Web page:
December 17, 2011
Should the University of Louisville Law Review Close its Doors?
Alex C. Davis (J.D. 2012, Louisville), The University of Louisville Law Review at Fifty: A Brief Look Back, and a Hard Look at the Future, 50 U. Louisville L. Rev. ___ (2012):
As the University of Louisville Law Review publishes its fiftieth volume of scholarly writing in 2011, it faces many of the issues that plague other legal journals at American law schools. The law review loses thousands of dollars each year, its print circulation is in a decade-long nosedive, and its articles and notes — which can take up to a year to publish — are rarely cited by judges, legislators, or anyone else outside of academia. Given these troubles, should the journal continue at all?
Some would say the answer is no, at least not in the journal’s present form. Law review critics contend that the student-edited publications are plagued by high turnover and poor editing, and should be abandoned in favor of faculty-supervised scholarship. They claim that, no matter who is steering the ship, law reviews too often publish work that is irrelevant and unnecessarily long, and that decisions about publication are made based on the prestige of the author’s law school, not the quality of the author’s writing.
But there are reasons why law reviews should continue, and these reasons ultimately outweigh the arguments in favor of extinction. As the outside world moves from typewriters to Twitter, law reviews continue to provide an invaluable experience to law students. They publish tens of thousands of pages of legal writing, providing ideas and information to attorneys, scholars, and other decision-makers. The journal offers some editors their first experience as a leader and manager of other people.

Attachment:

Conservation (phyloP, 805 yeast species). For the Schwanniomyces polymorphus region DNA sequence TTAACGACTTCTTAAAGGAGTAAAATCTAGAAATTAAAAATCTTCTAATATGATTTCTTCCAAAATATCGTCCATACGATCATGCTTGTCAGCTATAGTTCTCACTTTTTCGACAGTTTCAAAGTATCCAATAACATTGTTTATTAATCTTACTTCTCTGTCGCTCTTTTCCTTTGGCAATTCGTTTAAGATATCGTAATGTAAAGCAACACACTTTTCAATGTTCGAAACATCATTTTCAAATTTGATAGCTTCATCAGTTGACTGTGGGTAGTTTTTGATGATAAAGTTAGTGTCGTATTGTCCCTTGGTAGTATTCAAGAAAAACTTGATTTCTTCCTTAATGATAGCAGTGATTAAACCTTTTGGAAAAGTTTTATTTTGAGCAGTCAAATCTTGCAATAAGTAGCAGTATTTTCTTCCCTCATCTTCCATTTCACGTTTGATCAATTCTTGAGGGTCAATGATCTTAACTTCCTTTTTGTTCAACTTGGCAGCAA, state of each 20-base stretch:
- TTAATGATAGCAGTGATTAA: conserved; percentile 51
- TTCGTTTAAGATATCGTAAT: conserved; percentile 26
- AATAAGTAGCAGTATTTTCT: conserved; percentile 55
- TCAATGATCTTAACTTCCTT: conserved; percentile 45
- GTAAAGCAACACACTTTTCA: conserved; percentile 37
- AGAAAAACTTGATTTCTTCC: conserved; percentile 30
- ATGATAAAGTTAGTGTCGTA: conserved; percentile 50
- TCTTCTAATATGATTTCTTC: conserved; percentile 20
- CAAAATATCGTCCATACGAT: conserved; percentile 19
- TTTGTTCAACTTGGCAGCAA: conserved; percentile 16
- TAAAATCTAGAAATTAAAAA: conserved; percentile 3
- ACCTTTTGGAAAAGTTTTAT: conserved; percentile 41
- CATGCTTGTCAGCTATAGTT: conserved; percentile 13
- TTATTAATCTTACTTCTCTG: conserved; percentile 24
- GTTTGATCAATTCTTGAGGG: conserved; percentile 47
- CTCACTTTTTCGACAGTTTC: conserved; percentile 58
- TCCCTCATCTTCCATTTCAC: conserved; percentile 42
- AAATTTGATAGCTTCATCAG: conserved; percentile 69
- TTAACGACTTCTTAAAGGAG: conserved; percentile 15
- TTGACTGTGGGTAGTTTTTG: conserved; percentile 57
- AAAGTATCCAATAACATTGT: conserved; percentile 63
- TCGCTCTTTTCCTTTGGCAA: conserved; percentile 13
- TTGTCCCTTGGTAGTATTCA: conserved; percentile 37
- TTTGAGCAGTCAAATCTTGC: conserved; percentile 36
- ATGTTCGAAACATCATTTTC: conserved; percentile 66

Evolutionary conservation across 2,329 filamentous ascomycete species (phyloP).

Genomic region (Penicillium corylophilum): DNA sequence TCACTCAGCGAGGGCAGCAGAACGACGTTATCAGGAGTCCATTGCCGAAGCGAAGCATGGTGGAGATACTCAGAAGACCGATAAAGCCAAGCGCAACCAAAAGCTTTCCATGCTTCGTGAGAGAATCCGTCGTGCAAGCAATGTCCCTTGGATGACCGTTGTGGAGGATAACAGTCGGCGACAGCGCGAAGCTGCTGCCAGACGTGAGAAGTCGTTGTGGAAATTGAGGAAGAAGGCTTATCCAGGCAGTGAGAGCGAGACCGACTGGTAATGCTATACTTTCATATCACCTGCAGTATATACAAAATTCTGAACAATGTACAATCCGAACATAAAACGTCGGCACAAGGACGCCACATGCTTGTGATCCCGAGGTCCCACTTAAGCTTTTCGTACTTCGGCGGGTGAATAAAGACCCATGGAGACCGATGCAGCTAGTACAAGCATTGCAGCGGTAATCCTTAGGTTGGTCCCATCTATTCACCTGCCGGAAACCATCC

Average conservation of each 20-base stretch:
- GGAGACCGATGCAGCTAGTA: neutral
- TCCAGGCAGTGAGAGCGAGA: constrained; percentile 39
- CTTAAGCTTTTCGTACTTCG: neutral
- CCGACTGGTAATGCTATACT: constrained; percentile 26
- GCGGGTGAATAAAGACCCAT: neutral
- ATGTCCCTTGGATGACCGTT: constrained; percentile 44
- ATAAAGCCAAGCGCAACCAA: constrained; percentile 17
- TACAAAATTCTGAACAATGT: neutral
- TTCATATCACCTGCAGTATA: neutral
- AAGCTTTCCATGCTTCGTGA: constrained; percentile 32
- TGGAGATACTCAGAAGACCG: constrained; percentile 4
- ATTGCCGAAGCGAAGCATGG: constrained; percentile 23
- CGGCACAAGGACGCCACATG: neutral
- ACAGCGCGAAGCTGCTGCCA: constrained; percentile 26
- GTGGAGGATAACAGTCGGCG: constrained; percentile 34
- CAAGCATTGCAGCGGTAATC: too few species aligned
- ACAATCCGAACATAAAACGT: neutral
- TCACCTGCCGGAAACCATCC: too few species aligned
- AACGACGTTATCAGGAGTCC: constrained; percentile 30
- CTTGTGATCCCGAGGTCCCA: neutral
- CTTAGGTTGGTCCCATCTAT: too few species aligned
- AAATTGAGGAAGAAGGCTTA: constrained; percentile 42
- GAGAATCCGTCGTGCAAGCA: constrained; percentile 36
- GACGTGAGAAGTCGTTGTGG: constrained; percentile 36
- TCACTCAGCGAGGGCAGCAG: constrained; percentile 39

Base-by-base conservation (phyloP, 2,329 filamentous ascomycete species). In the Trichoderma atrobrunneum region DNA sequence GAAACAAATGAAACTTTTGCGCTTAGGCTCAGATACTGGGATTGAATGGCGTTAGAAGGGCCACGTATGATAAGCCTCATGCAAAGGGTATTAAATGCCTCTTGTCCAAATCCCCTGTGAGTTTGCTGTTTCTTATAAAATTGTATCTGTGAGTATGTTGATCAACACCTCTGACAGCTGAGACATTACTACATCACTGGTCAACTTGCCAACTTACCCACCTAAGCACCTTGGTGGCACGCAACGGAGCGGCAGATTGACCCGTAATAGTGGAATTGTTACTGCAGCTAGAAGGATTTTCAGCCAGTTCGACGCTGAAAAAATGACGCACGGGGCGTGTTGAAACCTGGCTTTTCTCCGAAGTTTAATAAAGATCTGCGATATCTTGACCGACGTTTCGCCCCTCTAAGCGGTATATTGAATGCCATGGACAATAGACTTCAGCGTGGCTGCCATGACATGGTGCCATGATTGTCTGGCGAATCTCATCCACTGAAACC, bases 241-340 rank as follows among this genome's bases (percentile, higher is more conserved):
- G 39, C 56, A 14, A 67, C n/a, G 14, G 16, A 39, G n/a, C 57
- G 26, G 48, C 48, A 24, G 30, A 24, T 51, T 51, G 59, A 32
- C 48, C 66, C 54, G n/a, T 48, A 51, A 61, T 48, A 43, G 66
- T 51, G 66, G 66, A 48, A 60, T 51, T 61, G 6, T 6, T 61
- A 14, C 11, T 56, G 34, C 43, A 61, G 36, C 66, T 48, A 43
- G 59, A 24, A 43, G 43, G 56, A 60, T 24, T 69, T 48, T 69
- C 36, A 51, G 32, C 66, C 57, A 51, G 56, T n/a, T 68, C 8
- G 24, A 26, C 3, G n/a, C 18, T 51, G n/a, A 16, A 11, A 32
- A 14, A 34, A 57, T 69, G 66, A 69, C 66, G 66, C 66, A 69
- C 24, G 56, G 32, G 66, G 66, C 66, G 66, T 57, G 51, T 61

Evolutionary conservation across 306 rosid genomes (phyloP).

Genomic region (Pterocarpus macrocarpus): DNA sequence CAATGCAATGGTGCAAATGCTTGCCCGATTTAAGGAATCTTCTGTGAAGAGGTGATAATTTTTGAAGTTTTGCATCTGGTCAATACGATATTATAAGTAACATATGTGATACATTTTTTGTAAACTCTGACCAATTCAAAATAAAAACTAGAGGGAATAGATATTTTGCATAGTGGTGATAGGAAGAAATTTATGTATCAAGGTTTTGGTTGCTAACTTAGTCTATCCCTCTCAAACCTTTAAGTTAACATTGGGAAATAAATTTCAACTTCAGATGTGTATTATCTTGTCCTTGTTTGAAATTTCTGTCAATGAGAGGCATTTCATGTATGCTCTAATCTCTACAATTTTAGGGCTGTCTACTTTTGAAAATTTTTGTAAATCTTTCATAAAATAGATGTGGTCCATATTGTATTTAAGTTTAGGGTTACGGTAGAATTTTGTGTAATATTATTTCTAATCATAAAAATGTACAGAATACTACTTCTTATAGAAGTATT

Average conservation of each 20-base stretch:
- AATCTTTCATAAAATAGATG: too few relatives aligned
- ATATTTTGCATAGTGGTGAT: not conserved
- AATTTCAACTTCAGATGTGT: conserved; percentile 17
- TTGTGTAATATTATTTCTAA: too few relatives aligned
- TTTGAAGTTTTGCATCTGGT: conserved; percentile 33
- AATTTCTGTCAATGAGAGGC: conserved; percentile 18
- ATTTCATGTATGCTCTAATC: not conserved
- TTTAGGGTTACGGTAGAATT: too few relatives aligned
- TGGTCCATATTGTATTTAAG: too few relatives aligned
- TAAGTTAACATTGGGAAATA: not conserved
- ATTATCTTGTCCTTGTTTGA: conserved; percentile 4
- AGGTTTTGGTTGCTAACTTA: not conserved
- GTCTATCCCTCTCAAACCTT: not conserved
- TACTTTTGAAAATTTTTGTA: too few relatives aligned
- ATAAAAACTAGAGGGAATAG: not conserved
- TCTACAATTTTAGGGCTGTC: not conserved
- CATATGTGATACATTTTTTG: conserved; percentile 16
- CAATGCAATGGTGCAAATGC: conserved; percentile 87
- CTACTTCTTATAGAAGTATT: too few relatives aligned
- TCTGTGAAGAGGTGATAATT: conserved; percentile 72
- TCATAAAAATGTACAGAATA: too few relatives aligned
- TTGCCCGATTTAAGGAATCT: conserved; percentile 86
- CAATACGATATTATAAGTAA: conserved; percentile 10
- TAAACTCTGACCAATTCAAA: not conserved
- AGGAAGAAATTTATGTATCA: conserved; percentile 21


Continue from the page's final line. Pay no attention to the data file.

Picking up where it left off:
Law reviews in general, and Louisville's in particular, can be improved. Greater involvement from faculty members could address concerns about training for inexperienced student members, and arguably make the finished product more professional. Louisville's flagship journal also should expand its online distribution and seek to publish a wider variety of legal writing. This should not be difficult, especially with numerous other journals publishing innovative new types of scholarship online. But as the University of Louisville Law Review passes its semi-centennial anniversary and begins its next fifty years, it should focus first and foremost on its greatest purpose: educating the lawyers of tomorrow.
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I think it's a better strategy to publish online--and perhaps to focus on a few symposia or similar issues for each year--than simply to shut one's doors. Also, how will we know which Louisville students were the best, without the law review to tell us?
Posted by: mike livingston | Dec 17, 2011 5:24:33 PM
The most useless are Yale and Harvard. I'll wager that Louisville is not nearly as useless as those two. Shutting them all down would be blessing for the nations forests and landfills.
Posted by: Walter Sobchak | Dec 17, 2011 11:38:57 PM
The bulk of the law review experience at our school (a US News top 20) consisted of the privilege of spending 100 hours or more a semester checking the blue book formatting of prospective articles. That would have contributed next to nothing to my legal education, so I went for faculty-supervised writing credits. There's also the notion that the prestige of law review comes from its traditional exclusivity, but my school long ago changed that to allow anyone to join, further eviscerating it's benefits.
Posted by: Banzel | Dec 18, 2011 8:36:36 AM
The answer is an unequivocal "yes." According to Mr. Davis, law reviews and journals "publish tens of thousands of pages of legal writing, providing ideas and information to attorneys, scholars, and other decision-makers." Law reviews and journals may provide ideas to legal scholars, a function of dubious social utility. The great majority most assuredly do not provide ideas or information to lawyers, judges, or "other decision-makers." (And, as Walter Sobchak suggests above, it is much more likely that a "lower tier" publication will publish something useful.) I am a litigator who practices in trial and appellate courts, both state and federal, in a fairly sophisticated field--taxation. I cannot remember a time in the last 33 years when I cited a law review article, although I am pretty sure I once did so.
Posted by: Publius Novus | Dec 19, 2011 11:08:26 AM
NO- they should be e-journals to lower the cost. They are good training for writing, editing, briefing and displaying the knowledge of the university-But-think "E"!
Posted by: Nick Paleveda MBA J.D LL.M | Dec 19, 2011 12:42:47 PM